Paramore at Cynthia Woods Mitchell Pavilion, 10/27/2013
Well, they've done it again.
On the way to Cynthia Woods Pavilion Sunday night, I realized that it had been about six months to the day since I reviewed Paramore at Bayou Music Center in April. Back then, the band's opener was rougher and more experimental, and the crowd was just learning Paramore's new songs as the band favored older material.
In six short months, a lot has happened in Paramore's world. Their self-titled album debuted at No. 1, their tour has been selling out across the country, and "Still Into You" just hit No. 8 on the Billboard Hot 100. Sunday night's show was considerably more arena-ready and injected with the confidence a group gets from reestablishing themselves as a bona fide rock band and not a flash-in-the-pan teenybopper pop-punk group.
Paramore started off with a literal bang as a huge curtain dropped, exposing bassist Jeremy Davis, guitarist Taylor York, and singer Hayley Williams. Opening with "Grow Up" and following with "Fast In My Car," both from their newest album, it was clear Paramore no longer needs to rest on the laurels of their previous hits, and more importantly -- as all bands with longevity need -- have now created a large enough song base to sustain touring for six months at a time.
Williams is able to get the crowd to participate in absolutely everything she does from the very start of the show: before she has formally addressed the crowd, she has everyone singing and screaming in an extremely successful audience sing-off that led seamlessly into third song, "That's What You Get." Nice little trick, Hayley.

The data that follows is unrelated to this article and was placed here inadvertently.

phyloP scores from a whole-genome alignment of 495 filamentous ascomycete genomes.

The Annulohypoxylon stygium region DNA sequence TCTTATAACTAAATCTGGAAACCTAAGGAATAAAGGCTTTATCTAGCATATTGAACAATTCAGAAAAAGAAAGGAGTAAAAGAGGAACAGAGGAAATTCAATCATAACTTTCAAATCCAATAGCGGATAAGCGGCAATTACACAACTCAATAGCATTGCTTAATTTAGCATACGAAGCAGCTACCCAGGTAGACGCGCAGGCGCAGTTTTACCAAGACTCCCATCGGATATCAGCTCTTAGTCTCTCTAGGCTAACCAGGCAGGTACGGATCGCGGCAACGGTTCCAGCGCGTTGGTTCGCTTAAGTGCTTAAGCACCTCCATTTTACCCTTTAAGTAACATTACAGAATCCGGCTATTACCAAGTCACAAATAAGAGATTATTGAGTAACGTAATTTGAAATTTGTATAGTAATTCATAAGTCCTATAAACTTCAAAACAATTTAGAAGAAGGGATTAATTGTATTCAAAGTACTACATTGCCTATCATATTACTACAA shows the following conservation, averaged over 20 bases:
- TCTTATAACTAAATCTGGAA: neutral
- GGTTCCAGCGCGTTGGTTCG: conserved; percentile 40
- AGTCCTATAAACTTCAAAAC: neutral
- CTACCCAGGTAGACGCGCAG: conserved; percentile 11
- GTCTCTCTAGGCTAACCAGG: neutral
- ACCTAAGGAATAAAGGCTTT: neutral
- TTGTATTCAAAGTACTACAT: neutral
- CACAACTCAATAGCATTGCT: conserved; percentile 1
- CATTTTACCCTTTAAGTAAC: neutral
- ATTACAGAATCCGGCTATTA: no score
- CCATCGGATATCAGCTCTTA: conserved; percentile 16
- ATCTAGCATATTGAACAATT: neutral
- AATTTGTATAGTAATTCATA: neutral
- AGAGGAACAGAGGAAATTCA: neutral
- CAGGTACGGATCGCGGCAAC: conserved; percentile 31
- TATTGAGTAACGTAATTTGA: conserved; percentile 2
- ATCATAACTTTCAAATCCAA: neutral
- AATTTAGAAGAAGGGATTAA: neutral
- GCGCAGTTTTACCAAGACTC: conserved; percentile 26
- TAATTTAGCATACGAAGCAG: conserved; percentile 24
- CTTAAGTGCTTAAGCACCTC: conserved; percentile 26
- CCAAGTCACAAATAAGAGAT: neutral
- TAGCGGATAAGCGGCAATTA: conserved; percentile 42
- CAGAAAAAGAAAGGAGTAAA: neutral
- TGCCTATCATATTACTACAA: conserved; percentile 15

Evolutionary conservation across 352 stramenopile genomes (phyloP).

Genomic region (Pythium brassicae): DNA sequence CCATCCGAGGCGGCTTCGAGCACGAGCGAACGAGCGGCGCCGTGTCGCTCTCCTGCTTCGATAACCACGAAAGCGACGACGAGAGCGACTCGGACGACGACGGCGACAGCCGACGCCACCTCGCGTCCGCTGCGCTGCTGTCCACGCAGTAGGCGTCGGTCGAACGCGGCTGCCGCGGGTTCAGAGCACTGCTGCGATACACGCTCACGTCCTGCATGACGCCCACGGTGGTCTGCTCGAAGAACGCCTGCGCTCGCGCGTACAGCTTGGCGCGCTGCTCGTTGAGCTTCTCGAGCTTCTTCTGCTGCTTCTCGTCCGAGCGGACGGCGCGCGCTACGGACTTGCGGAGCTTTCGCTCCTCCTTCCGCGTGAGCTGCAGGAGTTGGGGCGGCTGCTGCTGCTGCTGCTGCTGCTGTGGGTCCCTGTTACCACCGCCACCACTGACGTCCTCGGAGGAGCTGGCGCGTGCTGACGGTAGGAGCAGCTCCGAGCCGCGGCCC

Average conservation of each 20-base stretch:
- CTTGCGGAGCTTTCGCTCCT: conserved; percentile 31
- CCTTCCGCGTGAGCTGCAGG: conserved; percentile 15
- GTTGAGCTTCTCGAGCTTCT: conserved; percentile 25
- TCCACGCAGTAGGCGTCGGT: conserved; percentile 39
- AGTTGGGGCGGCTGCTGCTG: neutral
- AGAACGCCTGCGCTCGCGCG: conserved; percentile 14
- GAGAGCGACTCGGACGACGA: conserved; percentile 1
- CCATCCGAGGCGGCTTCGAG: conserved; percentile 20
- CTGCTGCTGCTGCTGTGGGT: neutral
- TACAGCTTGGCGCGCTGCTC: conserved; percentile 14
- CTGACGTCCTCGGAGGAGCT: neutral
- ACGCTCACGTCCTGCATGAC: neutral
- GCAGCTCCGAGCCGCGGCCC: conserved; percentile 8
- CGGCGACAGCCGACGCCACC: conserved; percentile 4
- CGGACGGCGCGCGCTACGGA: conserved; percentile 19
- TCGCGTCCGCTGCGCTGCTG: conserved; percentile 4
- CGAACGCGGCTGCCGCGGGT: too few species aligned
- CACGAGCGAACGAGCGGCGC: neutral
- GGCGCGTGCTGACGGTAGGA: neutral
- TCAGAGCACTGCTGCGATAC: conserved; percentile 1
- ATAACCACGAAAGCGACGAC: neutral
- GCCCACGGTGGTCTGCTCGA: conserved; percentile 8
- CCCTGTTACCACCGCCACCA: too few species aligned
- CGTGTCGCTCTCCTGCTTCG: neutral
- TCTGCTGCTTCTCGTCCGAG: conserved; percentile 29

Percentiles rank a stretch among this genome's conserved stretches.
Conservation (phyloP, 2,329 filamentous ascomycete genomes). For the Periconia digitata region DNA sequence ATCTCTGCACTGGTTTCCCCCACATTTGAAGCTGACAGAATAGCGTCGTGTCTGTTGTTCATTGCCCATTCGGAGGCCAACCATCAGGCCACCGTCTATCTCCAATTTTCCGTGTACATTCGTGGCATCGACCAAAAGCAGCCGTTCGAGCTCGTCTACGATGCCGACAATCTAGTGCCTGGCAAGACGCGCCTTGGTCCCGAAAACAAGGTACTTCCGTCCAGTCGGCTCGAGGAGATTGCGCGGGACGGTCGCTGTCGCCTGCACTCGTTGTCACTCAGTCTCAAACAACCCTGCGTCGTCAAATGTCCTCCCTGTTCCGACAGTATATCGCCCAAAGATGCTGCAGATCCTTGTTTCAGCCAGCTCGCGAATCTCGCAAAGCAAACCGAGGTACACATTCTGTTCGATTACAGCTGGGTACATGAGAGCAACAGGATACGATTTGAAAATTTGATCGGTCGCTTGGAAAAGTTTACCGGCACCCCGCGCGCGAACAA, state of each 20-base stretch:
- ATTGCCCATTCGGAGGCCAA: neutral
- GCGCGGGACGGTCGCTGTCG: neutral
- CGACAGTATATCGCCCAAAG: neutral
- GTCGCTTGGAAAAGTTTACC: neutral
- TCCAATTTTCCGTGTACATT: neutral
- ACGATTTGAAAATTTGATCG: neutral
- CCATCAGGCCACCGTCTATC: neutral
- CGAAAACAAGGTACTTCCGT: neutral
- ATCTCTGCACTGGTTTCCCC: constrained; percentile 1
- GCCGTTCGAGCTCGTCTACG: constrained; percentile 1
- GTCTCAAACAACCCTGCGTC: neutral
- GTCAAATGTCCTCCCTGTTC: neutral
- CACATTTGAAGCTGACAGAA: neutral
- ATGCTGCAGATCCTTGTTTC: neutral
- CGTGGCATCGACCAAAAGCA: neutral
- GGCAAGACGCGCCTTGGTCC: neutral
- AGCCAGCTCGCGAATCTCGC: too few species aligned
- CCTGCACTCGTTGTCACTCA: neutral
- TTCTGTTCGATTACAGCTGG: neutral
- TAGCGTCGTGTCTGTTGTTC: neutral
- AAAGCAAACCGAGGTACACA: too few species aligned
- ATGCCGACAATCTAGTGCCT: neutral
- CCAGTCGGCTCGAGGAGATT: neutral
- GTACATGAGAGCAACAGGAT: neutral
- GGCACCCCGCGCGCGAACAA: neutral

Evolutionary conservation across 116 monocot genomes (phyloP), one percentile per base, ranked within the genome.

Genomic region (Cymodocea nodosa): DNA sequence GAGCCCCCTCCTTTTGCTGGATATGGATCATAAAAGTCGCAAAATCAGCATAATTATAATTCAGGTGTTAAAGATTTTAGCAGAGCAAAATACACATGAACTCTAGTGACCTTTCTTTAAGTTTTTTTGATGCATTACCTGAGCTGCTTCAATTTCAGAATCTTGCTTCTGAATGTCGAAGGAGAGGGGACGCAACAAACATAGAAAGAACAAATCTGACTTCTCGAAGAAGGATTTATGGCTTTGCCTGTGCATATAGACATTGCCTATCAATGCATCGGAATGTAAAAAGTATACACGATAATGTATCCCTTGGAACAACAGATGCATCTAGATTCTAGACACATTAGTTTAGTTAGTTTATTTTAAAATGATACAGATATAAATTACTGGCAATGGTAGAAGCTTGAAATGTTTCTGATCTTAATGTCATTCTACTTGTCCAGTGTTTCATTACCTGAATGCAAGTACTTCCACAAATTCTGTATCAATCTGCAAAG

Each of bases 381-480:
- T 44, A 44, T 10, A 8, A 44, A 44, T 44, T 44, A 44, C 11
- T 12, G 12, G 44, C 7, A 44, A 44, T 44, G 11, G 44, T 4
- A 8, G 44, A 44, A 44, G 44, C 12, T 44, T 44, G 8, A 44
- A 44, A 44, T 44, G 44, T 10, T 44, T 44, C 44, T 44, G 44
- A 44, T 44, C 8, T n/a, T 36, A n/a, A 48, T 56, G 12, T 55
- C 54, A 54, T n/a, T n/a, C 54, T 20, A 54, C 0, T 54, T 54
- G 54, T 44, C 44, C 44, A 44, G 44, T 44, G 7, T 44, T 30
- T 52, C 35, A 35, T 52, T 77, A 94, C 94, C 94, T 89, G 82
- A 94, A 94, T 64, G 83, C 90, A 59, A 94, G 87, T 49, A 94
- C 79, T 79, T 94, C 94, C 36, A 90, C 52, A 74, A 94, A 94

"Decode" was next, made famous by Twilight. When this came on, the entire audience flipped out... and not just the vampire and teen-wolf fans. Afterward, Williams finally greeted the crowd to more waves of screams.
At this point I realize that as long as this band has fans coming to watch them, they are going to continue to get better and better. To quote Paramore themselves, they've got nothing but time on their hands. It's exciting to watch the evolution of a group that has managed to weather the pop-punk-emo storm they were once lumped into. Paramore is a rock band.
I still remember the first time I saw them perform. It was back in August of 2008 at a radio-station private performance. Despite the set being only three songs long and extremely stripped down, my mouth was agape the whole time. I remember thinking that Williams was one of the most exciting and talented singers I had seen in years, and that I hoped she would stick around so I could watch her career grow. Every time I see Paramore perform, I have this same experience. She truly reminds me of a much harder-rocking Pat Benatar: 100 pounds of pure power and voice.
Review continues on the next page.